An interesting example of poor journalism and credulous sharing (Robert Mugabe is alive and well, unfortunately.)

Today I saw several shares about Robert Mugabe being in critical condition because of a heart attack.

It didn’t take long to figure out what actually happened:

  1. “Prophet” predicts the death of Mugabe. (Here.)
  2. “Prophet” declares that it came true. (Here.)
  3. Journalists pass along the exciting story, adding their own “facts”. (Example.)
  4. It is only the articles of the previous point, that take wings and fly on social media, articles that do not mention that the source of the death was a prediction made by a disgruntled “prophet”.

Some of the sites rereporting the story even cite (without a link) the source “Daily Prophet” as if it is a reputable African newspaper. It doesn’t appear to exist. More likely, the case is that the so-called prophet was pissed off because of something Mugabe said about him (You can find that if you ask Uncle Google the right questions). Then that “prophet” made the December 31 2015 death prediction, and on December 31st, stated that it had come true, as reported on by the second link above. (The one with the misleading title, including “official announcement expected soon”. Seriously, if you make a prediction, and then announce that it has come to pass, that doesn’t make it true.) So there’s really nothing in this story… and anybody who took the time to conduct a five minute Google “investigation” could have figured that out just like I did.

Interesting that somehow a self-proclaimed prophet became a newspaper or news site called the Daily Prophet. This may be more than mere sloppy journalism… it may be a deliberate misrepresentation by somebody who knew that the story was not true. i.e. a hoax. Subsequently it was shared by other journalists who don’t check the facts.

If this is a hoax, it is well timed. Robert Mugabe and his family are enjoying their annual holiday, so Zimbabwe has even appointed an acting president in his absence. This fuels the speculation that he is dead, and gives people who are keen to believe the rumours the false impression that the Zimbabwean government is panicking as they scramble to figure out what to do without him.

What I wonder is, why do we want to share stories so much when they agree with what we’d like to be true, that we are willing to forego any critical thinking to do so? There must be some interesting psychology behind this.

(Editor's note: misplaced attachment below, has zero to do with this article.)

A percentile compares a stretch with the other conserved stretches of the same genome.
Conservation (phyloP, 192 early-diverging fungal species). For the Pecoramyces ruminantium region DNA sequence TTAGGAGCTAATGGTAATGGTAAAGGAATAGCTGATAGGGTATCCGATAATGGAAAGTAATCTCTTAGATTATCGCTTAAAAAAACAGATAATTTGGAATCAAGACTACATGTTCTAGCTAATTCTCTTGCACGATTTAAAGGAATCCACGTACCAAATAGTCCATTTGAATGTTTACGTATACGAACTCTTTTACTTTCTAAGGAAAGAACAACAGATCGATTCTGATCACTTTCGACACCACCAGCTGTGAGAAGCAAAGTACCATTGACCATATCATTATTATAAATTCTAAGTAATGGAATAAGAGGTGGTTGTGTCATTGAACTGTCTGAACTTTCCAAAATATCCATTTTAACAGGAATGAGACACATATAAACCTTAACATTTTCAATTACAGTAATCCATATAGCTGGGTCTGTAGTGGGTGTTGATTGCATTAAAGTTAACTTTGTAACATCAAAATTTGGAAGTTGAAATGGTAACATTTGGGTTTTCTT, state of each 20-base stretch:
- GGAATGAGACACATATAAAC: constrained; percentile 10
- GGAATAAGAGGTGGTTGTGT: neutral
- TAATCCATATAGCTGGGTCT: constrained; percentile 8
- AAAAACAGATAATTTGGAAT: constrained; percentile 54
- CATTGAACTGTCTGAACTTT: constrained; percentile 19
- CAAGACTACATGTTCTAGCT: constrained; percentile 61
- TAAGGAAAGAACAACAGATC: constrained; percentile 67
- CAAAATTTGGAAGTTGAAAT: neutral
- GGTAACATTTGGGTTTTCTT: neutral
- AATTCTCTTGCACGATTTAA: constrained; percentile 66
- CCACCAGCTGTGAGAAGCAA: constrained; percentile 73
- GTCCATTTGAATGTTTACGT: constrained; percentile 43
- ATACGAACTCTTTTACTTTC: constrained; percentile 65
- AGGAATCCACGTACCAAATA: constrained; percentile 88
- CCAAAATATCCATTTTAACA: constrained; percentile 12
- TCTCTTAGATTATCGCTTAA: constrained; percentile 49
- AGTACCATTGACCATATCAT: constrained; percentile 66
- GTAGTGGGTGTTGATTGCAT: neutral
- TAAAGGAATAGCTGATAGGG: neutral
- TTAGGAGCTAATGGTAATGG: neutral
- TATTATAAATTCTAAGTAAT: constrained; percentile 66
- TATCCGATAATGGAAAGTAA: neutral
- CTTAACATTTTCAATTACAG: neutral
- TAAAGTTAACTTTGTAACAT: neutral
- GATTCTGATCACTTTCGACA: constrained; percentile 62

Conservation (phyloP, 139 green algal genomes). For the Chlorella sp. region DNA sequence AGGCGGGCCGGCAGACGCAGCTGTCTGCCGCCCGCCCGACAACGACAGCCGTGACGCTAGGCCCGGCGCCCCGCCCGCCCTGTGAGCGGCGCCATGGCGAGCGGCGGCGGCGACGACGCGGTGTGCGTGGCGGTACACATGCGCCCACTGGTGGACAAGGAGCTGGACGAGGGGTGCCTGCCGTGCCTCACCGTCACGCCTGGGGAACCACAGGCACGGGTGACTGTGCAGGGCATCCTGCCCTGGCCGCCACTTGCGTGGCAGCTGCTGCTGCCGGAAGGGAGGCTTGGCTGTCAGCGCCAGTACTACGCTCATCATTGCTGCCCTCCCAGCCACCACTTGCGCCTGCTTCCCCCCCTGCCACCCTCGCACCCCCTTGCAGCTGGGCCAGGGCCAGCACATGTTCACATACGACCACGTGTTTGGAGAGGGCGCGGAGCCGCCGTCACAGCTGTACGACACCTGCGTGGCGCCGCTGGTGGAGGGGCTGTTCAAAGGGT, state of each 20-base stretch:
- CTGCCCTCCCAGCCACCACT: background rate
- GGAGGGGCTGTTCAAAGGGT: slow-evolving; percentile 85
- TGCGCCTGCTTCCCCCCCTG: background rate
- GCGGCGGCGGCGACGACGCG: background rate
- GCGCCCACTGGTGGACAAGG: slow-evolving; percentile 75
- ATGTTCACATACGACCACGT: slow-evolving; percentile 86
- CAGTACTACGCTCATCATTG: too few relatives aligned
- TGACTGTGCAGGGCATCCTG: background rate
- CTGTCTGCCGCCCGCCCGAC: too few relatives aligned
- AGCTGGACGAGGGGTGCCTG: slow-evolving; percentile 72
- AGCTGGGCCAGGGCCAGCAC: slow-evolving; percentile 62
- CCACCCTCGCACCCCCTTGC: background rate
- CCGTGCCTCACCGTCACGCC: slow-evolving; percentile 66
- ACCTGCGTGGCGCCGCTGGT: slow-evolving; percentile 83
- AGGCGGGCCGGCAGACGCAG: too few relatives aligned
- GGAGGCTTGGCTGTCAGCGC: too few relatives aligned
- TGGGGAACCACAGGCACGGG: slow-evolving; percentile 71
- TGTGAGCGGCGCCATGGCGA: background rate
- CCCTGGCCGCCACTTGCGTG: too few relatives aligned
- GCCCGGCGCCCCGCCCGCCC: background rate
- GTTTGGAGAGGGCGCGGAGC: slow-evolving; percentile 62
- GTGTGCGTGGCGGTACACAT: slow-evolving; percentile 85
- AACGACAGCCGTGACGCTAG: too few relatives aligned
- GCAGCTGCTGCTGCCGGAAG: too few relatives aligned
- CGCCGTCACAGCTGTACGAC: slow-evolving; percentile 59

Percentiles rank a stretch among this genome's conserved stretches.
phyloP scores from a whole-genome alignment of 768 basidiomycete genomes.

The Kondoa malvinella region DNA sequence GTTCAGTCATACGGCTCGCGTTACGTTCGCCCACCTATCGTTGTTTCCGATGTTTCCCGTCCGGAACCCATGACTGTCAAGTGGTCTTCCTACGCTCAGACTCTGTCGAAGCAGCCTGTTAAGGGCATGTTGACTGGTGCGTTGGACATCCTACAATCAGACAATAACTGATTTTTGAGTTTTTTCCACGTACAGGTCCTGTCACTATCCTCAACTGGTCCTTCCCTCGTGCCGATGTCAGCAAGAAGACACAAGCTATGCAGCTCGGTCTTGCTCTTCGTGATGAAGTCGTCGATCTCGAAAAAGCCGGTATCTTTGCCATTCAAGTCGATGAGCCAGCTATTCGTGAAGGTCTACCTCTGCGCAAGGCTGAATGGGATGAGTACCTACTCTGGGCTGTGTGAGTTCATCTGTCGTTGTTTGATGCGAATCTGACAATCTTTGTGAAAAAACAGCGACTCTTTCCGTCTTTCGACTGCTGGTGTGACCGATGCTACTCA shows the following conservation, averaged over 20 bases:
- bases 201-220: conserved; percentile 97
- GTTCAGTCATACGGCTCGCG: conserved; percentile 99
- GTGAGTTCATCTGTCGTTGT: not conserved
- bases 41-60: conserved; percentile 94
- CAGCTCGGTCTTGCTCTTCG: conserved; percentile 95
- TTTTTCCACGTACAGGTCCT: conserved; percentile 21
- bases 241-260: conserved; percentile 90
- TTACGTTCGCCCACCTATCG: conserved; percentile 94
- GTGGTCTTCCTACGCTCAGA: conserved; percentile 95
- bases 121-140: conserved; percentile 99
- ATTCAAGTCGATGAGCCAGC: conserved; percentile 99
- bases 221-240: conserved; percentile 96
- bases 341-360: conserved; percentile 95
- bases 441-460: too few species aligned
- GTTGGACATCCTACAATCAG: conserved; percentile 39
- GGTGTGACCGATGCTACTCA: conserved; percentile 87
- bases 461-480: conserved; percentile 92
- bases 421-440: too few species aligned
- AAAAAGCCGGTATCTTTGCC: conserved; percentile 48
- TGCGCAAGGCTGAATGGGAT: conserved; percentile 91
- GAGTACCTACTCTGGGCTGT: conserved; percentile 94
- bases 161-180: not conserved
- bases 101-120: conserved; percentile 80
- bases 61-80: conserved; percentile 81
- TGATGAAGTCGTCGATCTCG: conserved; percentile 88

One of my friends even argued with me about it…


Of course Robert Mugabe is old and it wouldn’t be surprising if he died of a “heart attack” any time in the next couple of years. If a psychic/prophet wanted to predict something likely to happen anyway, his death seems like a good bet. And heart attack is ambiguous enough for them to claim an accurate prediction for a number of causes of death. But that’s besides the point in this case, I suppose, as the story was passed along with references to the prophet removed or deliberately altered.

Disclaimer: I could be wrong, of course. Especially since this will only publish the morning after I write it, an official announcement could be made in the meantime. But that’s unlikely. Looking at how this story developed, it is interesting, but almost certainly not true.

Update (2016-01-14): I didn’t find this article last night when I wrote this post, but it seems that I’m right. Mugabe’s long holiday is the perfect time for death hoaxes. Zim journalists roll their eyes at Mugabe death rumours. This article mentions the prophet, as I have, but also identifies the initial source article of the other “facts” that were added before being shared on Facebook.


About Jerome

I am a senior C# developer in Johannesburg, South Africa. I am also a recovering addict, who spent nearly eight years using methamphetamine. I write on my recovery blog about my lessons learned and sometimes give advice to others who have made similar mistakes, often from my viewpoint as an atheist, and I also write some C# programming articles on my programming blog.
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